Short-term studies have shown that drinking tea may improve vascular reactivity—a measure of how well your blood vessels respond to physical or emotional stress. There's also evidence that drinking either black or green tea may lower harmful LDL cholesterol levels. Blood pressure may also dip slightly in people who drink tea, but results from these studies have been mixed.

The polyphenols in green tea, especially EGCG, have been shown to have a particularly powerful effect in supporting skin cells and cellular DNA in the presence of UV radiation from sunlight. May different clinical studies have shown EGCG to help skin defend against UVA and UVB rays. And because these polyphenols can accumulate in the skin, regularly drinking green tea or taking a green tea supplement with EGCG can act as all-day supplemental protection.

Instead of being rolled, shaped and dried like traditional green tea leaves, the leaves destined to become Matcha are laid flat to dry. Grinding the leaves into Matcha is a slow process. If the mill stones overheat, the delicate green tea leaves might become damaged, which alters the flavor and taste. For reference, it takes about one hour to grind 30g of Matcha.

^ Jump up to: a b Johnson R, Bryant S, Huntley AL (December 2012). "Green tea and green tea catechin extracts: an overview of the clinical evidence". Maturitas (Review). 73 (4): 280–7. doi:10.1016/j.maturitas.2012.08.008. PMID 22986087. In conclusion, whilst there is a considerable body of evidence for green tea with some of it suggesting a positive effect, it is difficult to be definitive as to its health benefits.
Asian countries like Japan and China are the biggest producers of green tea (they produce the best quality too) and are also its biggest consumers. Green tea available in other markets is found in far smaller quantities than black tea. Moreover, it is still gaining popularity, and you can get it at any modern shop. You can also order it from a local tea supplier, over the phone or on the internet. It is almost invariably imported from China (cheaper) and Japan (more expensive) and is packed in sealed packs of 200 grams, 250 grams, and 500 grams. Buy smaller quantities if possible, so that you get to make a fresh brew. Also, always check the date of manufacturing and packing before you buy.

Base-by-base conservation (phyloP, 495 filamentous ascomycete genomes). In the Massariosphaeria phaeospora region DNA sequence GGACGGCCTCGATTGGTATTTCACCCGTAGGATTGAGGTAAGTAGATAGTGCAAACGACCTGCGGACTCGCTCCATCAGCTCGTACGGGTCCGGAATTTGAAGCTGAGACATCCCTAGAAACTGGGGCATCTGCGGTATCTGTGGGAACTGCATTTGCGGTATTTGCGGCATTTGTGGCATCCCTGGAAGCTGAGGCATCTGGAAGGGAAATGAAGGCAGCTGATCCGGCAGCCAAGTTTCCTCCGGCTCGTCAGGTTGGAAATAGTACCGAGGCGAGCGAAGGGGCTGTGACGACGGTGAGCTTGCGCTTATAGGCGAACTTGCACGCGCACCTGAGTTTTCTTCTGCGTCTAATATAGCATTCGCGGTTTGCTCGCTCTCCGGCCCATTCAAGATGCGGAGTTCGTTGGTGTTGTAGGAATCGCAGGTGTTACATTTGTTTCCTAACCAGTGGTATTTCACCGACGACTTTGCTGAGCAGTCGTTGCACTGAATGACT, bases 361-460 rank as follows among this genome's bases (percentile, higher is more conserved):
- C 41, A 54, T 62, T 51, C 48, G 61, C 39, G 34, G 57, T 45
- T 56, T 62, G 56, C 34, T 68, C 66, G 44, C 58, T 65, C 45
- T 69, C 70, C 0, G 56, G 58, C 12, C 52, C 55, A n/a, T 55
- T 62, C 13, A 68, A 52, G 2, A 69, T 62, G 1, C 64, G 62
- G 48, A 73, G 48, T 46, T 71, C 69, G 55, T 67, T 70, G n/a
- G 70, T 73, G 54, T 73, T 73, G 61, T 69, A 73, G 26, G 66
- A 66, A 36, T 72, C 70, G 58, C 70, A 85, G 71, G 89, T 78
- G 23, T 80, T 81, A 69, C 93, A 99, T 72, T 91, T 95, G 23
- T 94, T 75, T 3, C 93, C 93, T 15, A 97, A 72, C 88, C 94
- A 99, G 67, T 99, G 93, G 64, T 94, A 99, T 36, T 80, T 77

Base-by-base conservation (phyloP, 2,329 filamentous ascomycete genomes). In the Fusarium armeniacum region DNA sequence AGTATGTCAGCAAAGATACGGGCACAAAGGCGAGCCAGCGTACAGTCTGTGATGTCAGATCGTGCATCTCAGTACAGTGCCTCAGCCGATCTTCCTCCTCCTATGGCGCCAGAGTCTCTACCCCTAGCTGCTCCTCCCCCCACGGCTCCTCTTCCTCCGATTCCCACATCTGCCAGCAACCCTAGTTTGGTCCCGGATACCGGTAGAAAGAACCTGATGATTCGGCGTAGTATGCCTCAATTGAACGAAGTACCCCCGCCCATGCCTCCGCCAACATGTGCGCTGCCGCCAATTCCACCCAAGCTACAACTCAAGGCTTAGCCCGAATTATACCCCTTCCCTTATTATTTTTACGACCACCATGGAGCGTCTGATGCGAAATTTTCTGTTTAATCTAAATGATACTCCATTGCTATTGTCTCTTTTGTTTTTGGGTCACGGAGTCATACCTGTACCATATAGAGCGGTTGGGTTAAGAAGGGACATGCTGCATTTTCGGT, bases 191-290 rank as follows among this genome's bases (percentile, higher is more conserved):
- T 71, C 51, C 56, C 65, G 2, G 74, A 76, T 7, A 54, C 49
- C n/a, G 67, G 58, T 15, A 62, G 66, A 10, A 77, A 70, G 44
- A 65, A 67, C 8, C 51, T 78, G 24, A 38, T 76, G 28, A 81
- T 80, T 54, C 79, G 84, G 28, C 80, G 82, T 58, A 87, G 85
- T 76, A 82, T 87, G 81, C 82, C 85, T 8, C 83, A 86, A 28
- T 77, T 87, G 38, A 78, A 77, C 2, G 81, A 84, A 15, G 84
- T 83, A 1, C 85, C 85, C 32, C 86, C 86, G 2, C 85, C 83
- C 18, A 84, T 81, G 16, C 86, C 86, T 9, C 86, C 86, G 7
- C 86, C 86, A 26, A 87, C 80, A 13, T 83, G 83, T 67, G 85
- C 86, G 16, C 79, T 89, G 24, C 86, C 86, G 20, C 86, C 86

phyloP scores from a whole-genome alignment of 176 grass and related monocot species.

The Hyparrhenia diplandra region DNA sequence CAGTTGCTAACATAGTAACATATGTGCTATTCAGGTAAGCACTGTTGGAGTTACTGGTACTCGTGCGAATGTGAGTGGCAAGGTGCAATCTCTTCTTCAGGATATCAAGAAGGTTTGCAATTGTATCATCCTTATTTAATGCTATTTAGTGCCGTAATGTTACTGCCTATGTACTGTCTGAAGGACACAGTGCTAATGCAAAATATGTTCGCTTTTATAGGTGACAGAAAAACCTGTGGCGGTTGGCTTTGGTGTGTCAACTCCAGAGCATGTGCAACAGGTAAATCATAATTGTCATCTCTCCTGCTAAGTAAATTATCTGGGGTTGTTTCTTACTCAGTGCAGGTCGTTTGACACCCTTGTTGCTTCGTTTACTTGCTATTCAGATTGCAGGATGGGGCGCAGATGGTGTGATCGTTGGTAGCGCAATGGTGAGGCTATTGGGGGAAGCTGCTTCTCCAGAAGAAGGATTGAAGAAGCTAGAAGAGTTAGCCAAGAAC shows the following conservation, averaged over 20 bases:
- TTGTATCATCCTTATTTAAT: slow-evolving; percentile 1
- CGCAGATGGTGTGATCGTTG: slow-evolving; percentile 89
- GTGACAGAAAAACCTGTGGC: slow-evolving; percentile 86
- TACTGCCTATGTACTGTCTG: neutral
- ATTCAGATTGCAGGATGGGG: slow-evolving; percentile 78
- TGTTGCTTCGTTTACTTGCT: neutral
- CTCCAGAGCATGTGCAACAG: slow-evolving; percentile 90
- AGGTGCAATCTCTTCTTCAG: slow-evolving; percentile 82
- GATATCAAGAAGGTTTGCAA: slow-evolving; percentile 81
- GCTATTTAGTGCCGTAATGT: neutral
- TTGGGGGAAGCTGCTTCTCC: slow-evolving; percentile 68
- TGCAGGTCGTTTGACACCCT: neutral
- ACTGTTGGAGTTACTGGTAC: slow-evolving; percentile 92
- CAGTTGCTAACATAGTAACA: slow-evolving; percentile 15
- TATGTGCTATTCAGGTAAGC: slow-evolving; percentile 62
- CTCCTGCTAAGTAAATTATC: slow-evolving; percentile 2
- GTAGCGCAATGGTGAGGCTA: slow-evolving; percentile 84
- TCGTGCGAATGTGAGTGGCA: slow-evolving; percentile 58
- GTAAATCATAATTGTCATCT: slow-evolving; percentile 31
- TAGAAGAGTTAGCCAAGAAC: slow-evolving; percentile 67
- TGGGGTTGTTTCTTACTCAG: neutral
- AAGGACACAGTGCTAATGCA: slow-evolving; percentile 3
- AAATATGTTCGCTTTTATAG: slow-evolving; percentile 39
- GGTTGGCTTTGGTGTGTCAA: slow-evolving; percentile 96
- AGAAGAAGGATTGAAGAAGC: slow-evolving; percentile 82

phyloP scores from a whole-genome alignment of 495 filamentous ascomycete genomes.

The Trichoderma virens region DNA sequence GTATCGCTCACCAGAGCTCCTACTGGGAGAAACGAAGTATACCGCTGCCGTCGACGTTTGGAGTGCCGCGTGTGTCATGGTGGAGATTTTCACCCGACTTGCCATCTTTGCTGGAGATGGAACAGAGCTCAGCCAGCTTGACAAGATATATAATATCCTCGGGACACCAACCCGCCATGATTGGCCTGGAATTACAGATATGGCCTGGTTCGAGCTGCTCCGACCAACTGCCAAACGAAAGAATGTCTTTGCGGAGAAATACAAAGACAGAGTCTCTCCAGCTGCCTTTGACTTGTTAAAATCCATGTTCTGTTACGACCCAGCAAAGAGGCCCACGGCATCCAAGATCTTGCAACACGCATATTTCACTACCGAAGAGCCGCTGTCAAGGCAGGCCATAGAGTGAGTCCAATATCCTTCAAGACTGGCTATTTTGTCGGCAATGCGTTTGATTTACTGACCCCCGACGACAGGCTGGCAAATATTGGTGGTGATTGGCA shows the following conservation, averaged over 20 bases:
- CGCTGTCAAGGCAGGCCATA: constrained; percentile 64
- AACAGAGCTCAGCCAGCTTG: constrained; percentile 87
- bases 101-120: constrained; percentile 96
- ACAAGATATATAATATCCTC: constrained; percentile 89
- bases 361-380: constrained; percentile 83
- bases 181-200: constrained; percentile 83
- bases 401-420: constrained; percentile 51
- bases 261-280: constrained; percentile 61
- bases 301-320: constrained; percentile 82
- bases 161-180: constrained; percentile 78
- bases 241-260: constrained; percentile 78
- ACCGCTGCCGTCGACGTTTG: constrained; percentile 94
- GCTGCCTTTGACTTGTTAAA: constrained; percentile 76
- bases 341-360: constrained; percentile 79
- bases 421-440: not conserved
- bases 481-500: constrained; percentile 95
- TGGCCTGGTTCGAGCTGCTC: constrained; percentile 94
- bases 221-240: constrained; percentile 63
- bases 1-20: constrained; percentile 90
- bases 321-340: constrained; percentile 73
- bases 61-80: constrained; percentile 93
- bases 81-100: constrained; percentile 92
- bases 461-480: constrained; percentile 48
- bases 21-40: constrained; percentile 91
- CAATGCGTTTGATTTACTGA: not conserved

Our green tea is passed through a steaming treatment before rolling. Steaming applies light heat to the leaves to help halt the oxidation process before the leaves are rolled into shape. Steaming also helps expose the fresh, grassy flavor of the leaf. Green tea leaves are not allowed to oxidize after rolling, which is why they remain light color and flavor.
Eucalyptus (Eucalyptus Globulus), Ginger (Zingiber Officinale), Anise (Pimpinella Anisum), Tamarind (Tamarindus Indica), Red Raspberry (Rubus Idaeus), Cranberry, Blackberry, Knapweeds (Centaurea), Cornflower(Cyanus), Chamomile (Chamomilla Recutita), Ginseng (Panax Ginseng), Rose Hips (Rosa Canina Fructus), Lemon Grass (Cymbopogon Citratus), Fennel (Foeniculum Vulgare) 

The available research on matcha includes a small pilot study published in the International Journal of Sports Nutrition and Exercise Metabolism in 2018. For the study, women consumed matcha green tea beverages before a 30-minute brisk walk. Researchers found that matcha consumption enhanced fat oxidation (the breakdown of fat into smaller molecules to be used for energy) during the walk.
Red rooibos tea is an excellent thirst quencher and does wonders for athletes, hyperactive children, and those who travel often, whether for pleasure or business. Most people prefer to brew red rooibos loose leaf tea in its natural form without using any sweeteners. For those who simply want a refreshing drink, caffeine-free rooibos tea is an ideal choice.
^ Jump up to: a b Johnson R, Bryant S, Huntley AL (December 2012). "Green tea and green tea catechin extracts: an overview of the clinical evidence". Maturitas (Review). 73 (4): 280–7. doi:10.1016/j.maturitas.2012.08.008. PMID 22986087. In conclusion, whilst there is a considerable body of evidence for green tea with some of it suggesting a positive effect, it is difficult to be definitive as to its health benefits.
Already nearly calorie free, matcha is a great addition to a weight loss program by tackling the problem from both sides. It boosts metabolism and burns fat. One recent study even suggested that matcha may help burn calories by four times. At the same time, matcha does not put any stress on the body. It doesn’t raise blood pressure or heart rate, making it a safe alternative to questionable quick fixes or pharmaceuticals ridden with side effects.